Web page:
HRRC Letter to Rep. Coble

August 1, 1997

The Honorable Howard Coble
Subcommittee on Courts and Intellectual Property
B351A Rayburn House Office Building
Washington, D.C.

Dear Mr. Chairman:

We write to advise you of several concerns we have with H.R. 2281, the WIPO Copyright and Performances and Phonograms Act of 1997.

One might conclude from introductory remarks circulated with copies of the legislation that you believe groups such as the HRRC are in favor of H.R. 2281, or that their views were substantially accommodated in its drafting. Neither, unfortunately, is the case. Although, separately and as a part of the Digital Future Coalition, we have met with representatives of the Department of Commerce, other Administration agencies, and representatives of the "content" community, we find this legislation -- particularly the new section 1201 re circumvention of technological measures -- to be just as objectionable as the Administration's pre-WIPO "digital agenda" draft, which was rejected in the last Congress.

A major problem is that violations of section 1201 are not tied to infringement of any other intellectual property rights held by the content provider. This in effect creates a new right, at the expense of users. As a result, liability is imposed for "circumvention" even when the purpose of the activity is permitted by copyright -- as in cases of fair use, or access to public domain or non-copyrighted material. This is unprecedented in copyright law, and is not required by the WIPO treaties.

Another major problem is that section 1201 retains the approach of putting the courts in charge of the design of bona fide, multipurpose, integrated products such as recorders and personal computers. It does this principally by extending response obligations to technological protection measures down to the level of parts and components of the devices. Hence, selection of one particular component over another may be reviewed by a court, and may be the basis for a finding of "intent" to avoid some particular anti-copy technology. The result may be an obligation to make various unilateral technologies "effective" through design alterations in multipurpose devices -- no matter how invidious, expensive, or user-unfriendly these alterations may be.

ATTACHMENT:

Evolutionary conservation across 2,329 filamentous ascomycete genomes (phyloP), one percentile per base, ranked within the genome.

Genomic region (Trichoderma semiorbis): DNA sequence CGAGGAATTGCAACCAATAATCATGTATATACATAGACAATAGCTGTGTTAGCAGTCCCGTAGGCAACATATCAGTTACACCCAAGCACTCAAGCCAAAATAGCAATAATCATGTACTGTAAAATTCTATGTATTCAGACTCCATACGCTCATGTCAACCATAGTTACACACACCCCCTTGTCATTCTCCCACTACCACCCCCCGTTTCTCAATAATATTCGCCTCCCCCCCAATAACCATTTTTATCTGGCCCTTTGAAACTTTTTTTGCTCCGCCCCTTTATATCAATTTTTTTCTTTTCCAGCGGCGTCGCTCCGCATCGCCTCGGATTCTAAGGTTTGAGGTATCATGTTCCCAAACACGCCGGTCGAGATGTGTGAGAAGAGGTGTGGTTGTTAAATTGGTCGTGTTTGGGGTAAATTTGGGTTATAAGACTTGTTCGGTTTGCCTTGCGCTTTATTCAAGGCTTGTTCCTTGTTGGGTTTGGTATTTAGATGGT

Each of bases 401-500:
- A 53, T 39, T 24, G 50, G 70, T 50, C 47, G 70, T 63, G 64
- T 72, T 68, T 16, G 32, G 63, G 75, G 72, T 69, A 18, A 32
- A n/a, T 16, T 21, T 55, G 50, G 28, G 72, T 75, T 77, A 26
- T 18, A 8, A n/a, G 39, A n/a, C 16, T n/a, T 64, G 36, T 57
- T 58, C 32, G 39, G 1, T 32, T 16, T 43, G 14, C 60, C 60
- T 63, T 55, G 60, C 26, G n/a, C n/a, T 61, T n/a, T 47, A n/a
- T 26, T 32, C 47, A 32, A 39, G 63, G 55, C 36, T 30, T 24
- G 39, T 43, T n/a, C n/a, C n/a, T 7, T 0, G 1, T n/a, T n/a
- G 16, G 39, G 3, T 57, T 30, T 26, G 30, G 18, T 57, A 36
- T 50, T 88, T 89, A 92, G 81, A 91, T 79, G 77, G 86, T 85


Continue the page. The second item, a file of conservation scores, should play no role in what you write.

Unfortunately, in its present form the legislation honors neither the fair use protections, to obtain and use multipurpose devices, that were preserved by the Supreme Court in the "Betamax" case, nor the balanced and user-sensitive result obtained by the Administration and the private sector in the WIPO treaties themselves. The treaty provisions simply require appropriate respect in national laws for "effective technological measures" that preserve rights of proprietors. They do not require that consumers cannot any longer obtain devices in order to exercise fair use rights, or that bona fide, multipurpose devices be designed so that technological progress may be impeded by courts.

Mr. Chairman, we helped forge the private sector consensus among proprietors, users, and manufacturers that made the WIPO treaty compromise possible. We are not the only group that has severe concerns over this legislative draft. We remain willing to work with the Administration, other interested groups, and you to forge implementing legislation that reflects the balance of the treaties themselves. We understand that, with the best of faith, consensus has been, and will continue to be, difficult to find. We do feel the obligation, however, to advise you that we must oppose the present version of H.R. 2281.

We understand that a hearing on this legislation may be scheduled for September. We would welcome an opportunity to explain our views as to how best to preserve balance in the Copyright Act in amending it for the 21st Century.


Ruth Rodgers
Executive Director
Home Recording Rights Coalition



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